John Lillywhite

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John Lillywhite
John Lillywhite.jpg
Personal information
Full nameJohn Lillywhite
Born(1826-11-10)10 November 1826
Hove, Sussex, England
Died27 October 1874(1874-10-27) (aged 47)
St Pancras, London, England
BowlingRight-arm fast
RelationsFather:William Lillywhite, Brother:Fred Lillywhite, Cousin:James Lillywhite
Domestic team information
1856-1860Marylebone Cricket Club (MCC)
Career statistics
Competition First-class
Matches 185
Runs scored 5127
Batting average 17.43
100s/50s 2/13
Top score 138
Balls bowled 7010
Wickets 223
Bowling average 11.56
5 wickets in innings 12
10 wickets in match 2
Best bowling 8-54
Catches/stumpings 94/
Source: Cricket archive, 2 October 2012
The first English touring team pictured on board ship at Liverpool: standing at left Robert Carpenter, William Caffyn, Tom Lockyer; middle row John Wisden, HH Stephenson, George Parr, James Grundy, Julius Caesar, Thomas Hayward, John Jackson; front row Alfred Diver, John Lillywhite

John Lillywhite (born 10 November 1826 at Hove, Sussex; died 27 October 1874 at St Pancras, London) was an English cricketer and umpire during the game's roundarm era.

John Lillywhite was part of a famous cricketing family, his father being William Lillywhite, a brother being Fred Lillywhite and his cousin being James Lillywhite. In 1863, members of the family established the sports outfitters Lillywhites.[1]

Lillywhite was an all-rounder who batted right-handed and bowled right-arm roundarm, both slow and fast.

His known first-class career spanned the 1848 to 1873 seasons. He took 223 wickets in 185 matches @ 11.56 with a best analysis of 8/54. He took five wickets in an innings 12 times and 10 wickets in a match twice. He scored 5127 runs @ 17.43 with a highest score of 138, making two centuries. He took 94 catches.

He served as cricket coach at Rugby School where he nurtured star all-rounder Tom Wills, one of the founders of Australian rules football.

At the end of the 1859 English cricket season, Lillywhite was one of the 12 players who took part in cricket's first-ever overseas tour when an English team led by George Parr visited North America.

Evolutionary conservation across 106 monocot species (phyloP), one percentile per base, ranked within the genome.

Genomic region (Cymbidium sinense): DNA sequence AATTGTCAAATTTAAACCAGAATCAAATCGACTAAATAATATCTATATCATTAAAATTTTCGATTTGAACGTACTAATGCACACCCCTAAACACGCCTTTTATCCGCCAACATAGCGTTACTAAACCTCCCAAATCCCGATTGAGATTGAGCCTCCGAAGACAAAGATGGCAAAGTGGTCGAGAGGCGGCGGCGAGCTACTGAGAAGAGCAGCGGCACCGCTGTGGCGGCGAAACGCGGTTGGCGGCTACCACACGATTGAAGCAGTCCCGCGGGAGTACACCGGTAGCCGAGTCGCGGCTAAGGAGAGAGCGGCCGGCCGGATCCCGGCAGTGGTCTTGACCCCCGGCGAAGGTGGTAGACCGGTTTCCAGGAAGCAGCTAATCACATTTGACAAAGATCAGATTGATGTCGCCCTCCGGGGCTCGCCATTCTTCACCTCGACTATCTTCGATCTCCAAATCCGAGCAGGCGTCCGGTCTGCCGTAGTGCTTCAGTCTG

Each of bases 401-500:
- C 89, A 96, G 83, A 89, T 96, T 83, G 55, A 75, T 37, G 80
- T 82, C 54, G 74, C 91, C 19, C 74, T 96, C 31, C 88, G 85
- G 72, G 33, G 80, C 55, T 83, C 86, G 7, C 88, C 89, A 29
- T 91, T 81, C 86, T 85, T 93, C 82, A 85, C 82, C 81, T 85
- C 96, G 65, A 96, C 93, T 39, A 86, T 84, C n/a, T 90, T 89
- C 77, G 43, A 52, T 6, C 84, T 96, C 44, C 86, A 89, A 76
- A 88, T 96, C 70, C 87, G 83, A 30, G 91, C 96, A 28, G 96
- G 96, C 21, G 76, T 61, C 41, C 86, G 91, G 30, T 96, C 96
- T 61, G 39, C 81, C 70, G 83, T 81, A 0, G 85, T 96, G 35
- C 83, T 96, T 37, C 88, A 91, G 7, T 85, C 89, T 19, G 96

From 1856 to 1873, Lillywhite umpired in 29 first-class matches.[2] On 26 August 1862, during an All-England Eleven v. Surrey match at The Oval, Lillywhite no-balled Edgar Willsher six times in succession for what he deemed to be illegal "high" deliveries. Willsher and the majority of his All-England teammates protested and abandoned the match, and Lillywhite was replaced the following day. The incident provoked much discussion and resulted in the laws of cricket being change to allow overarm bowling from the beginning of the 1864 season.


  1. ^ Lillywhites Retrieved 4 October 2012
  2. ^ Lillywhite's umpiring stats Retrieved 8 October 2012

External links[edit]

Further reading[edit]

  • H S Altham, A History of Cricket, Volume 1 (to 1914), George Allen & Unwin, 1926
  • Derek Birley, A Social History of English Cricket, Aurum, 1999
  • Rowland Bowen, Cricket: A History of its Growth and Development, Eyre & Spottiswoode, 1970
  • Arthur Haygarth, Scores & Biographies, Volumes 3-9 (1841-1866), Lillywhite, 1862-1867
  • John Major, More Than A Game, HarperCollins, 2007 – includes the famous 1859 touring team photo taken on board ship at Liverpool